Poetry (by Moore)
The poem has a unique publishing history, due to Moore's many revisions. (See "In a Nutshell" for more on this.) Within the poem itself, the possibility of transformation or change is also a crucial theme, relating to the speaker's attitude toward poetry and how we readers come to define it. Is it possible for poetry to become something the speaker (and we readers) can appreciate?
Questions About Transformation
- The poem is composed of two sentences, which both describe the speaker's dislike of poetry. Compare and contrast both what they say about poetry and how they are structured.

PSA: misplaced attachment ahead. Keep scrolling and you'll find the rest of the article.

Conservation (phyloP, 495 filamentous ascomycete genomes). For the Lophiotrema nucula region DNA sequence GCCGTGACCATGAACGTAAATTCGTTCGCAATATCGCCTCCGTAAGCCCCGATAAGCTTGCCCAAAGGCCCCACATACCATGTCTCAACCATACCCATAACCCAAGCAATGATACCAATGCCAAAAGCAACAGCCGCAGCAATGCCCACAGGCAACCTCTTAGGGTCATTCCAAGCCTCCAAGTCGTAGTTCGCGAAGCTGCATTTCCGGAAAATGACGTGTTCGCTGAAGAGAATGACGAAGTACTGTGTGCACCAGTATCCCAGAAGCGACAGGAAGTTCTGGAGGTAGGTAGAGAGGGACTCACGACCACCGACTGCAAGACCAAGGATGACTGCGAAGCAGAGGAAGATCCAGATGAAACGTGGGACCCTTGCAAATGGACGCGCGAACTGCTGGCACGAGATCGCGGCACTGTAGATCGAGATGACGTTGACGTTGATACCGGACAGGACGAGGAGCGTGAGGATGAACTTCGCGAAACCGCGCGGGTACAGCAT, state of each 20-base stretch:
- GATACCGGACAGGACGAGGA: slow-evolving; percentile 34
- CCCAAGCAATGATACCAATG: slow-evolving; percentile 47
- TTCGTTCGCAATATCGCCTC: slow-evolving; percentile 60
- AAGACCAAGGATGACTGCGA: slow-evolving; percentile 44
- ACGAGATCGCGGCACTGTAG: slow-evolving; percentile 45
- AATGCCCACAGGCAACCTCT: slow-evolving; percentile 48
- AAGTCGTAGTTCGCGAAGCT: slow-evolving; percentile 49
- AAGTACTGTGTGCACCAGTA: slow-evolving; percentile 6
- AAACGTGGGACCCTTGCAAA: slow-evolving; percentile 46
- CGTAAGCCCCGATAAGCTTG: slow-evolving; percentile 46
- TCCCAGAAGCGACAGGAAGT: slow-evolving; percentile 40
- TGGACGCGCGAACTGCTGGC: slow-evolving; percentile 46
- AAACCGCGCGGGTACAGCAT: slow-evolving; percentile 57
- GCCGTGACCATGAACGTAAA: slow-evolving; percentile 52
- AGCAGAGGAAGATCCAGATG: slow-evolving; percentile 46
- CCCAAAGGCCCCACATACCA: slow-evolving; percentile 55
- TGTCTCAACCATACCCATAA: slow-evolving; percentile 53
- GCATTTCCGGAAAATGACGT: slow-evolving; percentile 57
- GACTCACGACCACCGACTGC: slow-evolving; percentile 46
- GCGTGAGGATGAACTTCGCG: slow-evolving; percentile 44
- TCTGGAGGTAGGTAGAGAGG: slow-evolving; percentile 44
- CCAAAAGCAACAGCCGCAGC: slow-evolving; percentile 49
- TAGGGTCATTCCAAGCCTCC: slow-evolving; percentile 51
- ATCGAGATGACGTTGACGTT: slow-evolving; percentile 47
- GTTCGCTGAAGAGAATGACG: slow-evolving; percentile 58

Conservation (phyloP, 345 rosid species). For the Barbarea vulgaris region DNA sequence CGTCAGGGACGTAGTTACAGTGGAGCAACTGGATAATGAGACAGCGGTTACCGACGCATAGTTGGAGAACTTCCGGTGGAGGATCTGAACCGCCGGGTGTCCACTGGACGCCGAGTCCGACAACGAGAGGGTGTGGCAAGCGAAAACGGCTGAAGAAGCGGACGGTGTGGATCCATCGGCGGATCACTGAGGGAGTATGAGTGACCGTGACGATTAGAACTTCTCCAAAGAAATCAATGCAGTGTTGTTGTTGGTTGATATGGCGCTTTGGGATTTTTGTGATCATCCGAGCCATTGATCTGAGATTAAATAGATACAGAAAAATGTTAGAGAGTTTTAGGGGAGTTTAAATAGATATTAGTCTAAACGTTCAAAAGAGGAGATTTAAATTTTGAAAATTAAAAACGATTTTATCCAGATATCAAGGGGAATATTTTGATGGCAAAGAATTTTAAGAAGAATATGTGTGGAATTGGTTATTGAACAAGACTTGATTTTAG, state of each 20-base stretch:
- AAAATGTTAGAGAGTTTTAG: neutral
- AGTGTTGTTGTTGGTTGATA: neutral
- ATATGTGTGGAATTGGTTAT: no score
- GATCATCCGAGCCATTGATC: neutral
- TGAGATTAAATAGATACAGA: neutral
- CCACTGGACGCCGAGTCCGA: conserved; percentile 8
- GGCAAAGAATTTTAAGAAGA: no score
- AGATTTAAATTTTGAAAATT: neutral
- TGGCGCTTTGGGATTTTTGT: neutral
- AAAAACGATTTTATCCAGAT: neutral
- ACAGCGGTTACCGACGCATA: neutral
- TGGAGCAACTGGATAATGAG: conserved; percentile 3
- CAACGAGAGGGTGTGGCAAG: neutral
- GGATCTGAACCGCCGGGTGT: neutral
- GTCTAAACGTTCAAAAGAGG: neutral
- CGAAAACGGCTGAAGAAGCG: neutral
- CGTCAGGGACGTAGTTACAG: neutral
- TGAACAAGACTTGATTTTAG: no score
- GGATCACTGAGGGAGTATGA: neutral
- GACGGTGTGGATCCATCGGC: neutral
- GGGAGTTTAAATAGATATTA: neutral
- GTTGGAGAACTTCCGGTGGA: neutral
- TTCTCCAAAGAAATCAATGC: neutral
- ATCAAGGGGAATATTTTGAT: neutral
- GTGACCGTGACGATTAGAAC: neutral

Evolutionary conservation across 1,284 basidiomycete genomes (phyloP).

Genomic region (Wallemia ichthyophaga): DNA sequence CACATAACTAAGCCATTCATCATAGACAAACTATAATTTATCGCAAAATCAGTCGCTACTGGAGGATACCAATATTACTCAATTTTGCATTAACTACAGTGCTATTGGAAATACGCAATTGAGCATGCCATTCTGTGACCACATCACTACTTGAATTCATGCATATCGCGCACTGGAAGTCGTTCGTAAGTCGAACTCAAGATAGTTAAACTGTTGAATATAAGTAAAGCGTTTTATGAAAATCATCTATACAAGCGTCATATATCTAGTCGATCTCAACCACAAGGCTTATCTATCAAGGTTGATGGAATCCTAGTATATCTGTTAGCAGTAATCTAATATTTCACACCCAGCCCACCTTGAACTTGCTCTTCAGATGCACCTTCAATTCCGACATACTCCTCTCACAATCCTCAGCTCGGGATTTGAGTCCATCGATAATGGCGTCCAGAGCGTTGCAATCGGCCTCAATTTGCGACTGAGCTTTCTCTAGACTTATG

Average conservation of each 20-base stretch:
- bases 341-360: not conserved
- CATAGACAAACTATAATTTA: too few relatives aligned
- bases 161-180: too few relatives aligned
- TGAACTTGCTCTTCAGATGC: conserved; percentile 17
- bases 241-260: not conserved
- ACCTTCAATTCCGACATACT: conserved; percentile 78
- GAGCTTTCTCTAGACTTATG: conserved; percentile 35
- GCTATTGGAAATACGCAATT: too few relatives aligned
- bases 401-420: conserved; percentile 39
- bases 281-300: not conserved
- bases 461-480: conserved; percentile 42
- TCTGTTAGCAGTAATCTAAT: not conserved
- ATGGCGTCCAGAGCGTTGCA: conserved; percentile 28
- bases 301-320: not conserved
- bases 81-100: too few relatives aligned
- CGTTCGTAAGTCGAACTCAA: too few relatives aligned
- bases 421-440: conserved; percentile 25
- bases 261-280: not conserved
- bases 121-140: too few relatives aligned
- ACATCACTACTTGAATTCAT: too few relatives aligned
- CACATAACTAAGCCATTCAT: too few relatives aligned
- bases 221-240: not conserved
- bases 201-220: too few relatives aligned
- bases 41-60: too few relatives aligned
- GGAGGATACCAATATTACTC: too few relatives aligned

- Does the speaker still dislike poetry at the end of the poem, or has her judgment significantly changed? If it's the latter, what causes this change?
- Even if you didn't know about Moore's revisions, would you still be able to sense that something had been cut out of the poem? How?
Chew on This
The speaker continues to dislike poetry at the end of the poem, but she concedes that it might have some value as a place for the genuine.
The shorter version of "Poetry" must be read alongside the longer version to get a complete idea of the poem's significance. Examining the revisions is crucial to studying the poem.